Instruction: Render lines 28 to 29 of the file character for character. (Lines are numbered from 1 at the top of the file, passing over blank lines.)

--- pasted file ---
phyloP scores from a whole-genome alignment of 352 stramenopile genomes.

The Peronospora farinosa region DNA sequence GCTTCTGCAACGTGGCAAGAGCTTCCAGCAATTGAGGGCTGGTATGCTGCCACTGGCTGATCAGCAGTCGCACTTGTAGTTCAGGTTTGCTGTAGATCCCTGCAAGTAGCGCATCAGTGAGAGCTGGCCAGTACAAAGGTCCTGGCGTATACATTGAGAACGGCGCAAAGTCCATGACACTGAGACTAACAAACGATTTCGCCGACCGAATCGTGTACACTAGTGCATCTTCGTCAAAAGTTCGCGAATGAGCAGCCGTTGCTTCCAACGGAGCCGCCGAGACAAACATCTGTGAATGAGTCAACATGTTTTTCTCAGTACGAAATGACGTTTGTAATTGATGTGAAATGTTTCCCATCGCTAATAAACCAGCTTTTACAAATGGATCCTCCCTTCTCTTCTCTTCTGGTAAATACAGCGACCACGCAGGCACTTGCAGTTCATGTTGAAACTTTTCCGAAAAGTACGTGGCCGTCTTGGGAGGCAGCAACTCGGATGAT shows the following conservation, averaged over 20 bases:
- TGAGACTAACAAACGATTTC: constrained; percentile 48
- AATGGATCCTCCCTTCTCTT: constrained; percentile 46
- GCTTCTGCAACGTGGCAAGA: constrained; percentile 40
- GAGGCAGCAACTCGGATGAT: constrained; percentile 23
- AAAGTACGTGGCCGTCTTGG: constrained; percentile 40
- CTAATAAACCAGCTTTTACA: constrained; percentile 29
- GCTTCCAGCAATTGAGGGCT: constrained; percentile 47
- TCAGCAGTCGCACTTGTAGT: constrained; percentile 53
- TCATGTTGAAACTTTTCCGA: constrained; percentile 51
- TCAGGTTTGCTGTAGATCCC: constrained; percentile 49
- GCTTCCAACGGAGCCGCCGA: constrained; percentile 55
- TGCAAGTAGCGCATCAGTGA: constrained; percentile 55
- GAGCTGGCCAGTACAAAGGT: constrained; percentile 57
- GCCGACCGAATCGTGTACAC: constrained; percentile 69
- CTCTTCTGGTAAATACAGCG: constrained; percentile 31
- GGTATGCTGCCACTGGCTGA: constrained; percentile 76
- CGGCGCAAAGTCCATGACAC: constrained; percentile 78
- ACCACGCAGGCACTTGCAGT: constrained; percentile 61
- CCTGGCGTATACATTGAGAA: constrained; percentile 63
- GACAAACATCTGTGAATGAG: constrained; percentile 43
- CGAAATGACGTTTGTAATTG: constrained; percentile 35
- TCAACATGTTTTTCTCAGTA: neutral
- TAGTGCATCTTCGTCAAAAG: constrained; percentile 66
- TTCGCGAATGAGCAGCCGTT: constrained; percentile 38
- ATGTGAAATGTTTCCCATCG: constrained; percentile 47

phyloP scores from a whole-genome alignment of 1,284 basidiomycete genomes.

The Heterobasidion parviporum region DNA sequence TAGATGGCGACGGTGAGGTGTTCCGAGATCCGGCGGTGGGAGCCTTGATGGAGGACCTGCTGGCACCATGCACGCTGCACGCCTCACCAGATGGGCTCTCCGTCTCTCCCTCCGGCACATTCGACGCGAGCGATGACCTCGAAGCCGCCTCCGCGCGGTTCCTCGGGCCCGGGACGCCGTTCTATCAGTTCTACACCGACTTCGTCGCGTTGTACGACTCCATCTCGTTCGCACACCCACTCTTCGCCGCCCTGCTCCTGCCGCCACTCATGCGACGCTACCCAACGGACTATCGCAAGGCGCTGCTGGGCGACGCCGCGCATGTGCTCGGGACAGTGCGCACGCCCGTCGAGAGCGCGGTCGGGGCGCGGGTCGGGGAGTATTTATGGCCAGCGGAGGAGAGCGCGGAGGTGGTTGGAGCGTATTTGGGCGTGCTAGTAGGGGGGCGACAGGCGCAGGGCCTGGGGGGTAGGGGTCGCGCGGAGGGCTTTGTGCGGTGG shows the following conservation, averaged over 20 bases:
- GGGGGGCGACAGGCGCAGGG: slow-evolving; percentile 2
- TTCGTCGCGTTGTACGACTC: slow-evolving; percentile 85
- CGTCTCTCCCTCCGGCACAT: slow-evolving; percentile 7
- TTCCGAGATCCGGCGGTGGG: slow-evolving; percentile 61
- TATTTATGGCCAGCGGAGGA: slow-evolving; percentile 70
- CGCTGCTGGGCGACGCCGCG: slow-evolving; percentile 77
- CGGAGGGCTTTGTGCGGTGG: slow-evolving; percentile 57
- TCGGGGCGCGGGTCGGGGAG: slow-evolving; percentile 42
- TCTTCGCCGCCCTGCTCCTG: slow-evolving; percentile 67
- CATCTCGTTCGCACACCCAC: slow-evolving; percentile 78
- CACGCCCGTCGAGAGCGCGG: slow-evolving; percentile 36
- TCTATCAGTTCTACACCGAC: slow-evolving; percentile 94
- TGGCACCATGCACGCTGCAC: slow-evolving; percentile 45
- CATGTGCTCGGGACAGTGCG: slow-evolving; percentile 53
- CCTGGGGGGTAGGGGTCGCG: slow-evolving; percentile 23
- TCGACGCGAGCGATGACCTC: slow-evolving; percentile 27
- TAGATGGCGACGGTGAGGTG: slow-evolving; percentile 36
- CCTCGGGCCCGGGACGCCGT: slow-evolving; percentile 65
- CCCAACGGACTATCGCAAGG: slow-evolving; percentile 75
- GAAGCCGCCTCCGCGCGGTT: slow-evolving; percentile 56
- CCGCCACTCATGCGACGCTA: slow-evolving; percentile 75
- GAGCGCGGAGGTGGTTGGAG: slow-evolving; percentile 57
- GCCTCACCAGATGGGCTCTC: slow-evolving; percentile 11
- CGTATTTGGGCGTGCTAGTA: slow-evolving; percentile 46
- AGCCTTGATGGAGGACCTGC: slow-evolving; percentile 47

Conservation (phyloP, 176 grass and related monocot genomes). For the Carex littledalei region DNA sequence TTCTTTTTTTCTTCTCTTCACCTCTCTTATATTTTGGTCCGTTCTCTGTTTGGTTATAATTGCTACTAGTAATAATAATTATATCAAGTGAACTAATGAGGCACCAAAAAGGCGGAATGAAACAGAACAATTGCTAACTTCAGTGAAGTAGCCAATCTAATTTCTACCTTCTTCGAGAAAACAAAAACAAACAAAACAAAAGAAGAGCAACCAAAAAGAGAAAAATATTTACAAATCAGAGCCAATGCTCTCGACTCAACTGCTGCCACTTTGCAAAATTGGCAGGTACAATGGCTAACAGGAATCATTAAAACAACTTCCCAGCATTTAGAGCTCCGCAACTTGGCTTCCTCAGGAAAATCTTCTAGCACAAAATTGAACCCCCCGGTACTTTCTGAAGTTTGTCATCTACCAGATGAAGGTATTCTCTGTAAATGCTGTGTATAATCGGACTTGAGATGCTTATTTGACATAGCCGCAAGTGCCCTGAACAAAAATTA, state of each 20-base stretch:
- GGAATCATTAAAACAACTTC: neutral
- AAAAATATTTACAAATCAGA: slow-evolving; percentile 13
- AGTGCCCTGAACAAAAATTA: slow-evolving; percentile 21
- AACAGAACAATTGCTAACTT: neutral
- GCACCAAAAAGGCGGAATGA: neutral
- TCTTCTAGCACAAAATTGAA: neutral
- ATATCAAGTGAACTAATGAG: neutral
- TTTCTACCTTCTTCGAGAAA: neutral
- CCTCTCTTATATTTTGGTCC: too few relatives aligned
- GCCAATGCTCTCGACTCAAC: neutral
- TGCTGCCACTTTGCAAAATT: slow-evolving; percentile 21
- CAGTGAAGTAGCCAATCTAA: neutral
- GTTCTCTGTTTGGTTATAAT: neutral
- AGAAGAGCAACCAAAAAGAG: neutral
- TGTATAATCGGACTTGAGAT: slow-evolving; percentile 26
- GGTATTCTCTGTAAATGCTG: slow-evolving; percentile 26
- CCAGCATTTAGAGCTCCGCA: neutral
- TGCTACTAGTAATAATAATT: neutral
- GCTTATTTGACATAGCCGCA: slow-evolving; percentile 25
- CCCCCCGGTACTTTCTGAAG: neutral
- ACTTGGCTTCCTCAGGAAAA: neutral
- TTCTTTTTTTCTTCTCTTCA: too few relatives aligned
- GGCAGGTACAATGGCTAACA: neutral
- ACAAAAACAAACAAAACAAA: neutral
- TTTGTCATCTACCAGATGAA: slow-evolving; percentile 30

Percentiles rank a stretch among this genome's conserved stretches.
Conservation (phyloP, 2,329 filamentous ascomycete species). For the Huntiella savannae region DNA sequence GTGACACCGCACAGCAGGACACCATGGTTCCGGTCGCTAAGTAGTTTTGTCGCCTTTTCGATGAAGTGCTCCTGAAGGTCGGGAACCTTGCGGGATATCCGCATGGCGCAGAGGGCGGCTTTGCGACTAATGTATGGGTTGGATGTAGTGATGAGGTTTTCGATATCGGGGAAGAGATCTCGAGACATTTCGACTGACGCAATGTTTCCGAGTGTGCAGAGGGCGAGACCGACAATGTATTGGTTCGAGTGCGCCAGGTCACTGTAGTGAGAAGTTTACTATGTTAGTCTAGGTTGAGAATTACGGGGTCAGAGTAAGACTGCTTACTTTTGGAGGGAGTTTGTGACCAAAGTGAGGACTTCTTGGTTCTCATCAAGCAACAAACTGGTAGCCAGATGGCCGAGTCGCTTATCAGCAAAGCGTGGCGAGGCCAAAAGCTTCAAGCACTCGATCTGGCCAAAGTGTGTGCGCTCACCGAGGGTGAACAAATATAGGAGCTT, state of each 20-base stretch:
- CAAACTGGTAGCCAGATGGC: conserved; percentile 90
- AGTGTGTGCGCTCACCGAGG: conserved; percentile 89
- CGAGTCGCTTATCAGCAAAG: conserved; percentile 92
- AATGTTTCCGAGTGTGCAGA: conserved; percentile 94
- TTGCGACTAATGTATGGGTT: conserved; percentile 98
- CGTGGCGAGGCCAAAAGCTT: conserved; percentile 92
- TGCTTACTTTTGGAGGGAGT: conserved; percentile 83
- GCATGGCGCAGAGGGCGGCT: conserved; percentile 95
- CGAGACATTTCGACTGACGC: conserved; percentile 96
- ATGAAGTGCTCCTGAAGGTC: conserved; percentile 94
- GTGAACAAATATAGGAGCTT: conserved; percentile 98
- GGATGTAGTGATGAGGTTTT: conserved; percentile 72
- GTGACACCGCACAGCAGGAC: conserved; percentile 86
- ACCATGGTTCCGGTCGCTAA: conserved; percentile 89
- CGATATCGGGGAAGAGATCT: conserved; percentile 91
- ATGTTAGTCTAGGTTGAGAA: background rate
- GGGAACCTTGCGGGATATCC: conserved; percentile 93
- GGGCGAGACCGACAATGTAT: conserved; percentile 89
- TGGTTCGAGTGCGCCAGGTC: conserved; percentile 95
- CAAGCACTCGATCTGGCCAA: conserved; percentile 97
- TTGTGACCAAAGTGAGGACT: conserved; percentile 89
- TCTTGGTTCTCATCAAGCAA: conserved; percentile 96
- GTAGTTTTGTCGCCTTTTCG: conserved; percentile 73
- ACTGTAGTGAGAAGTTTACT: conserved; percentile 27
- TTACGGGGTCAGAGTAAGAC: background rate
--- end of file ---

phyloP scores from a whole-genome alignment of 1,284 basidiomycete genomes.

The Heterobasidion parviporum region DNA sequence TAGATGGCGACGGTGAGGTGTTCCGAGATCCGGCGGTGGGAGCCTTGATGGAGGACCTGCTGGCACCATGCACGCTGCACGCCTCACCAGATGGGCTCTCCGTCTCTCCCTCCGGCACATTCGACGCGAGCGATGACCTCGAAGCCGCCTCCGCGCGGTTCCTCGGGCCCGGGACGCCGTTCTATCAGTTCTACACCGACTTCGTCGCGTTGTACGACTCCATCTCGTTCGCACACCCACTCTTCGCCGCCCTGCTCCTGCCGCCACTCATGCGACGCTACCCAACGGACTATCGCAAGGCGCTGCTGGGCGACGCCGCGCATGTGCTCGGGACAGTGCGCACGCCCGTCGAGAGCGCGGTCGGGGCGCGGGTCGGGGAGTATTTATGGCCAGCGGAGGAGAGCGCGGAGGTGGTTGGAGCGTATTTGGGCGTGCTAGTAGGGGGGCGACAGGCGCAGGGCCTGGGGGGTAGGGGTCGCGCGGAGGGCTTTGTGCGGTGG shows the following conservation, averaged over 20 bases: